Definition of consecrate in English:

consecrate

verb

[WITH OBJECT]
  • 1 Make or declare (something, typically a church) sacred; dedicate formally to a religious purpose:

    ‘the present Holy Trinity church was consecrated in 1845’
    ‘consecrated ground’
    • ‘It was at one time the custom to consecrate church bells in the expectation that their chimes would drive away thunderstorms and ensure safety from lightning.’
    • ‘In 1999, 2000 and 2001 he conducted three Innersearch journeys, consecrating new temples in Alaska, Trinidad and Denmark.’
    • ‘The cemetery, which is believed to have been consecrated in 1724, is managed at present by the Church of South India Trust.’
    • ‘Responding to the needs of a growing community at Lawkholme, Holy Trinity Church had been consecrated in 1882.’
    • ‘Dominating the island is the huge St. Patrick's Basilica, which was consecrated in 1931 and was at that time the only church in Ireland with the title of Basilica.’
    • ‘The new Infant Jesus Church will be consecrated on Thursday at Vivekanagar.’
    • ‘This baptist priest is consecrating a church before the congregation arrive.’
    • ‘The location of the church, which was consecrated in 1488, had been a mystery, but a geophysical survey revealed possible lines of foundations and it was in the area adjacent to the present house, where the excavation took place.’
    • ‘To mark the celebrations a huge congregation witnessed the church being consecrated.’
    • ‘When the church was consecrated in 1853 the offertory amounted to £54.’
    • ‘St Joseph's Church was consecrated in April 1904 as a chapel of ease for St Michael's parish.’
    • ‘The Church of Ireland congregation too had good reason to celebrate during 2004 with the Rededication of the Colliery Church after 175 years since it was first consecrated.’
    • ‘Prayer has consecrated the walls of old chapels and new churches.’
    • ‘A circular church was consecrated on the site in 1694, but the present church was built in 1818, possibly around the original inner maqdas.’
    • ‘But traditional Cherokees gather at various ‘stomp grounds,’ which are consecrated, ceremonial grounds.’
    • ‘Successive invasions of the town destroyed the original church and the new one was consecrated in 1260 AD.’
    • ‘The foundation stone was laid in 1821 and the church was consecrated in 1826 by the Bishop of Chester.’
    • ‘An additional burial ground at Kettlewell Church was consecrated.’
    • ‘Work on the cathedral began almost immediately; the Lady Chapel was consecrated in 1225, and the cathedral as a whole in 1258.’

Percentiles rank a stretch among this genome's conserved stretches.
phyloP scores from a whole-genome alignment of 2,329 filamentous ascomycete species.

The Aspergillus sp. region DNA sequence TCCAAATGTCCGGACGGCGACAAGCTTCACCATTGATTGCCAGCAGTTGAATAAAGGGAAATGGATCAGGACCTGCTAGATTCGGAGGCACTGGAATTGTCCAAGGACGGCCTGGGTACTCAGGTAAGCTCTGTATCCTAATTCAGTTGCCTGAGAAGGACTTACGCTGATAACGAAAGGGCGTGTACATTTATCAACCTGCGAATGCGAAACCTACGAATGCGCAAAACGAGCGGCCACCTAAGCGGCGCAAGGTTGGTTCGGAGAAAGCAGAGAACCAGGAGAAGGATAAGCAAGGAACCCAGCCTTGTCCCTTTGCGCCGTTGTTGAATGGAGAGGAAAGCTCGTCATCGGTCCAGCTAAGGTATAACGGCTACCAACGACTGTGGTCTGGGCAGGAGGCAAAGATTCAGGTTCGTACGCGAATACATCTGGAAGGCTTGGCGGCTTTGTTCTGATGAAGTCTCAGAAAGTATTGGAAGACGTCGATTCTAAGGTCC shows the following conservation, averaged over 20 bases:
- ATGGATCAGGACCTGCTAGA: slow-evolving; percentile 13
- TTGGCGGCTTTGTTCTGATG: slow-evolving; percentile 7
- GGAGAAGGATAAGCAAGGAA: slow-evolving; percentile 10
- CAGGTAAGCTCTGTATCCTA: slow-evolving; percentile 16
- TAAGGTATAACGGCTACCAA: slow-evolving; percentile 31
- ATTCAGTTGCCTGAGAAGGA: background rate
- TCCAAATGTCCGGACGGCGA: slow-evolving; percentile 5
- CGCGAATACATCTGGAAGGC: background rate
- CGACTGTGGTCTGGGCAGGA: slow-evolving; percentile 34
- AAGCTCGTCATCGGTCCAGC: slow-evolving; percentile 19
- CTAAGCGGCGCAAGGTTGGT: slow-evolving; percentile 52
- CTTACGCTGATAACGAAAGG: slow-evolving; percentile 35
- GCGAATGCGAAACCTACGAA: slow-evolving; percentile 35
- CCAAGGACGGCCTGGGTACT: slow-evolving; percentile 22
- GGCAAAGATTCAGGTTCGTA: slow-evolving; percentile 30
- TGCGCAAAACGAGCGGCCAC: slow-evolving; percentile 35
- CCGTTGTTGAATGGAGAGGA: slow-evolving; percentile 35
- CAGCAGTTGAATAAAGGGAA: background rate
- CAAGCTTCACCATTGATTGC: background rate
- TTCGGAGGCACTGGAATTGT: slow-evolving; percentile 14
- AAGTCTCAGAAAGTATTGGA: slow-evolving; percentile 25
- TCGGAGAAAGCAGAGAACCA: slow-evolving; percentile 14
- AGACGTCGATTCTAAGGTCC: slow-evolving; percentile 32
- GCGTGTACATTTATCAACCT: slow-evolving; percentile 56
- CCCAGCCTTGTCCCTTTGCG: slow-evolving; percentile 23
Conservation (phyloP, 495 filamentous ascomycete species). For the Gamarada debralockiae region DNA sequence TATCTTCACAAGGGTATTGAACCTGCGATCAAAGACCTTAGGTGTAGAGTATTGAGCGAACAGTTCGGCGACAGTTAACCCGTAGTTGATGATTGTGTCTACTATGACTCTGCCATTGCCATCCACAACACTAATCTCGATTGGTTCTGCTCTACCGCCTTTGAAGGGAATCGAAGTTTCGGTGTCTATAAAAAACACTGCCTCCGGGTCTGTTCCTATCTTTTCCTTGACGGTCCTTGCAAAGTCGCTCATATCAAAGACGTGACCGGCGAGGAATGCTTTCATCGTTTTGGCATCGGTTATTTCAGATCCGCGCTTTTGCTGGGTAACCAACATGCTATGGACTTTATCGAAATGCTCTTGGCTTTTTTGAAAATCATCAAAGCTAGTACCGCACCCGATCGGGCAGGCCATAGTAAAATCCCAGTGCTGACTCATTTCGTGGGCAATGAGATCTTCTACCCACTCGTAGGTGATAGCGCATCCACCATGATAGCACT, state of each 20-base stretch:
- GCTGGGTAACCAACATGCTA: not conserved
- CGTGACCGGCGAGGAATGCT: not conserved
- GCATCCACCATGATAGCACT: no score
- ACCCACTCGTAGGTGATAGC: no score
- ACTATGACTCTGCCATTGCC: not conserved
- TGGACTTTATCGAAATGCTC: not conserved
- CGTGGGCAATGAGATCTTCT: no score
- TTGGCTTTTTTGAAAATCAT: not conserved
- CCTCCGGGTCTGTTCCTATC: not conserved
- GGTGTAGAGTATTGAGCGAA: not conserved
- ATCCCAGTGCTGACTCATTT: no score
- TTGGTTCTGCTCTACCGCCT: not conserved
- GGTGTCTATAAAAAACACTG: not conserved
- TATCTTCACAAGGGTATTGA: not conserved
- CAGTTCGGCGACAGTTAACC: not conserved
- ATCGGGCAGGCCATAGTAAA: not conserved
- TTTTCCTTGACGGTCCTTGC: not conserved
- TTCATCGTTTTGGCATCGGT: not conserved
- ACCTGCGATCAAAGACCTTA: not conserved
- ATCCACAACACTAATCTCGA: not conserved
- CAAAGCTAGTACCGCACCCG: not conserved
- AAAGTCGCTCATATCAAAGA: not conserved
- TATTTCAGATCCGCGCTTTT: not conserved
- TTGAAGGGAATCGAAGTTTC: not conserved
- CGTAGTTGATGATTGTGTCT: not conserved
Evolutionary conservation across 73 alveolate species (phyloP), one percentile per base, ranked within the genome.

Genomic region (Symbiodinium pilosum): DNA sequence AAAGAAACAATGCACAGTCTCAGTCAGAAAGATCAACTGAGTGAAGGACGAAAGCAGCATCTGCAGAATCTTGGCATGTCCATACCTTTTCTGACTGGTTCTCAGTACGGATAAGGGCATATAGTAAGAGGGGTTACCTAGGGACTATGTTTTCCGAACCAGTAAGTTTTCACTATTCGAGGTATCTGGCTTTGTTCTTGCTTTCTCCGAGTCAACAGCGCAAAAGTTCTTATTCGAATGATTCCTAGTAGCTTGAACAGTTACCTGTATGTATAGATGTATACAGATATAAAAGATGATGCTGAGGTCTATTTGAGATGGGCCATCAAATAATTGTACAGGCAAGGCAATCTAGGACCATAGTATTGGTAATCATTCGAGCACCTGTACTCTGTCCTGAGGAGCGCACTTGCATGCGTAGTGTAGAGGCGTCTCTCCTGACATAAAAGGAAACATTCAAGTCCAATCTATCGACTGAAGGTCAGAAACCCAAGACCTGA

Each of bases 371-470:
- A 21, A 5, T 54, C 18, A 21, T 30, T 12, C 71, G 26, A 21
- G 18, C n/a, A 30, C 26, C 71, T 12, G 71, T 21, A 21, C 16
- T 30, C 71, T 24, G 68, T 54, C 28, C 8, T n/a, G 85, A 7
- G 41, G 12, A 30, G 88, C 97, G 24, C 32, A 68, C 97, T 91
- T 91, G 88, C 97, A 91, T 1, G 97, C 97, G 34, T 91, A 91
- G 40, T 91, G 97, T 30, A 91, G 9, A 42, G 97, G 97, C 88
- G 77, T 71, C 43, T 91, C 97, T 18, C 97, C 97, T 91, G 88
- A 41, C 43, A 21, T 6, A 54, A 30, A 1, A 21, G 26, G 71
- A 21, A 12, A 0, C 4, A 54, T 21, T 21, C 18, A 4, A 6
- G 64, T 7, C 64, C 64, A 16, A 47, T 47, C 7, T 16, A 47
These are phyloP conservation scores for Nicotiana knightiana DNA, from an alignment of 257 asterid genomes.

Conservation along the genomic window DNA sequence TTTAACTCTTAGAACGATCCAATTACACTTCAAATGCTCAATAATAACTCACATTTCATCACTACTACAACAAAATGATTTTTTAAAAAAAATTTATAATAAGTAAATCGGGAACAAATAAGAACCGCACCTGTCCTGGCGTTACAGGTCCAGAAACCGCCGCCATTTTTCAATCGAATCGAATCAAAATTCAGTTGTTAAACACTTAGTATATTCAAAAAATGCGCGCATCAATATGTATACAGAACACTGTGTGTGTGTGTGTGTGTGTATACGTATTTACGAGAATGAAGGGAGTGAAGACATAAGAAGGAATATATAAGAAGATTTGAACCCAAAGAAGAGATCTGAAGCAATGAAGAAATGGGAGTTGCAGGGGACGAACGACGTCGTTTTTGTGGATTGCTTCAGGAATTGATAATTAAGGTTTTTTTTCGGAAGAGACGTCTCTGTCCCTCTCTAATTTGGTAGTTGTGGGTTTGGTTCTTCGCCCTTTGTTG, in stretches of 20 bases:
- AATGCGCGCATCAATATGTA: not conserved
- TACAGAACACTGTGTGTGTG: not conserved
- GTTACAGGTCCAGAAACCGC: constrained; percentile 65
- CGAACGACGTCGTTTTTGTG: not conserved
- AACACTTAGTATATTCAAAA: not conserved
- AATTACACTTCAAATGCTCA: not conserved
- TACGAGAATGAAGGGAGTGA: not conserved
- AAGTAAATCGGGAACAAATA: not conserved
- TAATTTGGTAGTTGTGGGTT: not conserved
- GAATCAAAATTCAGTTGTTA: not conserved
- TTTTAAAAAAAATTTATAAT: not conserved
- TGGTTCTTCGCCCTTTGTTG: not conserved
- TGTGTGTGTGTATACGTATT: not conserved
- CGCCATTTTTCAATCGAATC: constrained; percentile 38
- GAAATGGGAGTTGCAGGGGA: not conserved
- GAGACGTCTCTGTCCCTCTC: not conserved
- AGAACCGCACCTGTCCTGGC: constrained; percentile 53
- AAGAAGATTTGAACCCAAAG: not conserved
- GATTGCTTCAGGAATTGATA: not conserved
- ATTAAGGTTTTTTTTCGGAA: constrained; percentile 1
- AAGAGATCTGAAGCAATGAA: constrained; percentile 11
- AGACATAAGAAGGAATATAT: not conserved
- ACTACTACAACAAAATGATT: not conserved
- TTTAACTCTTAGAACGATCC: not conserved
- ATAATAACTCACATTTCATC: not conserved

• ‘The church was consecrated by Pope Innocent IV in 1253.’
    1. 1.1 (in Christian belief) declare (bread and wine) to be or represent the body and blood of Christ:
      ‘they received the host but not the consecrated wine’
      • ‘In it the participants share in the redemptive death and resurrection of Christ through sacramental communion with his body and blood, signified by consuming consecrated bread and wine.’
      • ‘It was reassuring to be among people who came in for some quiet minutes, their heads bowed toward the consecrated bread hidden beyond the altar that in some mysterious way had been made one with Christ during the Mass.’
      • ‘Second, researchers could ask if Catholics believe that the consecrated bread and wine are symbols in which the body and blood of Christ are really present.’
      • ‘His bodily gestures at the altar in presiding at the Eucharist, especially in consecrating the bread and wine, were important.’
      • ‘Analogous, and I'm just using analogy rather loosely, analogous to how in Christianity or in Catholic Christianity, the consecrated host is said to embody the living presence of God.’
      • ‘And what we have is some bread and wine - consecrated by the Word and prayer to be to us the body and blood of our Lord.’
      • ‘If we reserve consecrated bread and wine and kneel before it, why should we not preserve the world with the same reverence?’
      • ‘They rejected the sacrament of baptism and denied the presence of Christ in the Eucharist - the Christian sacrament commemorating the Last Supper by consecrating bread and wine.’
      • ‘After the priest consecrates the bread and wine, their accidents alone remain, without inhering in any substance.’
      • ‘The bread and wine do not merely signify Christ's body and blood; the consecrated bread and wine are Christ's body and blood.’
      • ‘In its first room were the lamp-stand, the table and the consecrated bread; this was called the Holy Place.’
      • ‘The bishop has given permission for the church to install an aumbr, a small safe where bread and wine consecrated by a priest during Holy Communion are stored, in a side chapel.’
      • ‘The only bread available was consecrated bread used in the tabernacle.’
      • ‘After all, the consecrated bread had become body, and a body already contains blood.’
      • ‘They could conduct baptisms, weddings and funerals, but certain priestly functions were still forbidden, including consecrating the communion bread and wine.’